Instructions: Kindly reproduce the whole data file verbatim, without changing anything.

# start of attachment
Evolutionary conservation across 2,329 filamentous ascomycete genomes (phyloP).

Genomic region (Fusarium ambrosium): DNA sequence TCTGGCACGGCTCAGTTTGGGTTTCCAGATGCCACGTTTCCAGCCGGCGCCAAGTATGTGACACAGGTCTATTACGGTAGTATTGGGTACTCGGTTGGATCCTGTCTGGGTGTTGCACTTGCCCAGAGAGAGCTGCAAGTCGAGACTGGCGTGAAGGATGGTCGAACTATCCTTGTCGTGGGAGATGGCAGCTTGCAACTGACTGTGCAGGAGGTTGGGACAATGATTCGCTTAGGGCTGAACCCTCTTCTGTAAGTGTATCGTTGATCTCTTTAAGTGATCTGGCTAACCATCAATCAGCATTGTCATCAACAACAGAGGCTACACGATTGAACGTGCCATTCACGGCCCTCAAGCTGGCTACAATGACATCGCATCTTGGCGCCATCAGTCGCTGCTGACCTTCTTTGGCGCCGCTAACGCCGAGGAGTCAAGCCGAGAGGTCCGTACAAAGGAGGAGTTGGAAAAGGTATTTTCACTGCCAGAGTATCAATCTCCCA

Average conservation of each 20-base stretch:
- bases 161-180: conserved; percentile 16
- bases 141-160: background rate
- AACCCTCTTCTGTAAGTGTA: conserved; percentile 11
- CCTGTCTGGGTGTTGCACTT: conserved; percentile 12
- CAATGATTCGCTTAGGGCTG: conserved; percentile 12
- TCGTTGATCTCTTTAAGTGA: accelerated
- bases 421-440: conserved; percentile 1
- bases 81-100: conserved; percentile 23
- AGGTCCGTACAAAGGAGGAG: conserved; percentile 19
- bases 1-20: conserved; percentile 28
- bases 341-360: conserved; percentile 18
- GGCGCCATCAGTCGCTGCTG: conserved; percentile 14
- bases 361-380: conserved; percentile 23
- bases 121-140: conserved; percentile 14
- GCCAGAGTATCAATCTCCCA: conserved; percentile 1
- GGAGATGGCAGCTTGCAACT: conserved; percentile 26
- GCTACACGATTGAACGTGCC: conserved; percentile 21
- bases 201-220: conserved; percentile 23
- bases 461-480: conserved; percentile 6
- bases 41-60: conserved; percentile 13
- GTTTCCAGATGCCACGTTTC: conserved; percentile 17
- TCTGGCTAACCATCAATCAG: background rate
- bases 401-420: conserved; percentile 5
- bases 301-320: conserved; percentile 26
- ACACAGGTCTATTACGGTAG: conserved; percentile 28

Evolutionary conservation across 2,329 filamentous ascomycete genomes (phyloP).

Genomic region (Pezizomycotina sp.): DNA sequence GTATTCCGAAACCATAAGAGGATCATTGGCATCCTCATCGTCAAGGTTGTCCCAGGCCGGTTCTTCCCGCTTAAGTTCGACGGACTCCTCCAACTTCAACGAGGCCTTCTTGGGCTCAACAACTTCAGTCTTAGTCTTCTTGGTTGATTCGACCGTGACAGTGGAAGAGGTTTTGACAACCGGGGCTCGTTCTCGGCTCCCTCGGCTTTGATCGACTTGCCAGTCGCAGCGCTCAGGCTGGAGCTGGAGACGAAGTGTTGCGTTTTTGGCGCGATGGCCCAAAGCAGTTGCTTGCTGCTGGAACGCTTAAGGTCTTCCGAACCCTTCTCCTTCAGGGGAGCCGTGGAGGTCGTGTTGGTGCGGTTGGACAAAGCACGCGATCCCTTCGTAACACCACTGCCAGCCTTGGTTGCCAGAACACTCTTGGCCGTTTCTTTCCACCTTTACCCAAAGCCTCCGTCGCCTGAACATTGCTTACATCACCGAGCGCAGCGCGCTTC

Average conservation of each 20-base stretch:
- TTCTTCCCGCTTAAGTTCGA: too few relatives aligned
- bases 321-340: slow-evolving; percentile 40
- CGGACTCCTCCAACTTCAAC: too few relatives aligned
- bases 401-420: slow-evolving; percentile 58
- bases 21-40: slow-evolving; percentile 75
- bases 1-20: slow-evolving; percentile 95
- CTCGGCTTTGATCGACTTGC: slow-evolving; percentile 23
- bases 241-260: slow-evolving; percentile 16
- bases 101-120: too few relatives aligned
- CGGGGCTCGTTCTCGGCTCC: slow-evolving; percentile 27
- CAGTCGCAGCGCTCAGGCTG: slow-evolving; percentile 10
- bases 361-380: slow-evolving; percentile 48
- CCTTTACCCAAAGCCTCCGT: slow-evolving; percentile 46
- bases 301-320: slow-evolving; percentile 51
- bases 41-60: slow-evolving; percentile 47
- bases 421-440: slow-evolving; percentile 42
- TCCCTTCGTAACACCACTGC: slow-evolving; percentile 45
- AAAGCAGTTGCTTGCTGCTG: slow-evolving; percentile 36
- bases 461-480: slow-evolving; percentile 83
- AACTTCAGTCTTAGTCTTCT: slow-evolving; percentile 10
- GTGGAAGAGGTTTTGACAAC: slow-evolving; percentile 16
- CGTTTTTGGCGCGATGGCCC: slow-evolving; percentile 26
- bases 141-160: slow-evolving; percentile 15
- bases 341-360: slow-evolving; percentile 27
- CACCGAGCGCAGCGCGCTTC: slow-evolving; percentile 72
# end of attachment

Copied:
Evolutionary conservation across 2,329 filamentous ascomycete genomes (phyloP).

Genomic region (Fusarium ambrosium): DNA sequence TCTGGCACGGCTCAGTTTGGGTTTCCAGATGCCACGTTTCCAGCCGGCGCCAAGTATGTGACACAGGTCTATTACGGTAGTATTGGGTACTCGGTTGGATCCTGTCTGGGTGTTGCACTTGCCCAGAGAGAGCTGCAAGTCGAGACTGGCGTGAAGGATGGTCGAACTATCCTTGTCGTGGGAGATGGCAGCTTGCAACTGACTGTGCAGGAGGTTGGGACAATGATTCGCTTAGGGCTGAACCCTCTTCTGTAAGTGTATCGTTGATCTCTTTAAGTGATCTGGCTAACCATCAATCAGCATTGTCATCAACAACAGAGGCTACACGATTGAACGTGCCATTCACGGCCCTCAAGCTGGCTACAATGACATCGCATCTTGGCGCCATCAGTCGCTGCTGACCTTCTTTGGCGCCGCTAACGCCGAGGAGTCAAGCCGAGAGGTCCGTACAAAGGAGGAGTTGGAAAAGGTATTTTCACTGCCAGAGTATCAATCTCCCA

Average conservation of each 20-base stretch:
- bases 161-180: conserved; percentile 16
- bases 141-160: background rate
- AACCCTCTTCTGTAAGTGTA: conserved; percentile 11
- CCTGTCTGGGTGTTGCACTT: conserved; percentile 12
- CAATGATTCGCTTAGGGCTG: conserved; percentile 12
- TCGTTGATCTCTTTAAGTGA: accelerated
- bases 421-440: conserved; percentile 1
- bases 81-100: conserved; percentile 23
- AGGTCCGTACAAAGGAGGAG: conserved; percentile 19
- bases 1-20: conserved; percentile 28
- bases 341-360: conserved; percentile 18
- GGCGCCATCAGTCGCTGCTG: conserved; percentile 14
- bases 361-380: conserved; percentile 23
- bases 121-140: conserved; percentile 14
- GCCAGAGTATCAATCTCCCA: conserved; percentile 1
- GGAGATGGCAGCTTGCAACT: conserved; percentile 26
- GCTACACGATTGAACGTGCC: conserved; percentile 21
- bases 201-220: conserved; percentile 23
- bases 461-480: conserved; percentile 6
- bases 41-60: conserved; percentile 13
- GTTTCCAGATGCCACGTTTC: conserved; percentile 17
- TCTGGCTAACCATCAATCAG: background rate
- bases 401-420: conserved; percentile 5
- bases 301-320: conserved; percentile 26
- ACACAGGTCTATTACGGTAG: conserved; percentile 28

Evolutionary conservation across 2,329 filamentous ascomycete genomes (phyloP).

Genomic region (Pezizomycotina sp.): DNA sequence GTATTCCGAAACCATAAGAGGATCATTGGCATCCTCATCGTCAAGGTTGTCCCAGGCCGGTTCTTCCCGCTTAAGTTCGACGGACTCCTCCAACTTCAACGAGGCCTTCTTGGGCTCAACAACTTCAGTCTTAGTCTTCTTGGTTGATTCGACCGTGACAGTGGAAGAGGTTTTGACAACCGGGGCTCGTTCTCGGCTCCCTCGGCTTTGATCGACTTGCCAGTCGCAGCGCTCAGGCTGGAGCTGGAGACGAAGTGTTGCGTTTTTGGCGCGATGGCCCAAAGCAGTTGCTTGCTGCTGGAACGCTTAAGGTCTTCCGAACCCTTCTCCTTCAGGGGAGCCGTGGAGGTCGTGTTGGTGCGGTTGGACAAAGCACGCGATCCCTTCGTAACACCACTGCCAGCCTTGGTTGCCAGAACACTCTTGGCCGTTTCTTTCCACCTTTACCCAAAGCCTCCGTCGCCTGAACATTGCTTACATCACCGAGCGCAGCGCGCTTC

Average conservation of each 20-base stretch:
- TTCTTCCCGCTTAAGTTCGA: too few relatives aligned
- bases 321-340: slow-evolving; percentile 40
- CGGACTCCTCCAACTTCAAC: too few relatives aligned
- bases 401-420: slow-evolving; percentile 58
- bases 21-40: slow-evolving; percentile 75
- bases 1-20: slow-evolving; percentile 95
- CTCGGCTTTGATCGACTTGC: slow-evolving; percentile 23
- bases 241-260: slow-evolving; percentile 16
- bases 101-120: too few relatives aligned
- CGGGGCTCGTTCTCGGCTCC: slow-evolving; percentile 27
- CAGTCGCAGCGCTCAGGCTG: slow-evolving; percentile 10
- bases 361-380: slow-evolving; percentile 48
- CCTTTACCCAAAGCCTCCGT: slow-evolving; percentile 46
- bases 301-320: slow-evolving; percentile 51
- bases 41-60: slow-evolving; percentile 47
- bases 421-440: slow-evolving; percentile 42
- TCCCTTCGTAACACCACTGC: slow-evolving; percentile 45
- AAAGCAGTTGCTTGCTGCTG: slow-evolving; percentile 36
- bases 461-480: slow-evolving; percentile 83
- AACTTCAGTCTTAGTCTTCT: slow-evolving; percentile 10
- GTGGAAGAGGTTTTGACAAC: slow-evolving; percentile 16
- CGTTTTTGGCGCGATGGCCC: slow-evolving; percentile 26
- bases 141-160: slow-evolving; percentile 15
- bases 341-360: slow-evolving; percentile 27
- CACCGAGCGCAGCGCGCTTC: slow-evolving; percentile 72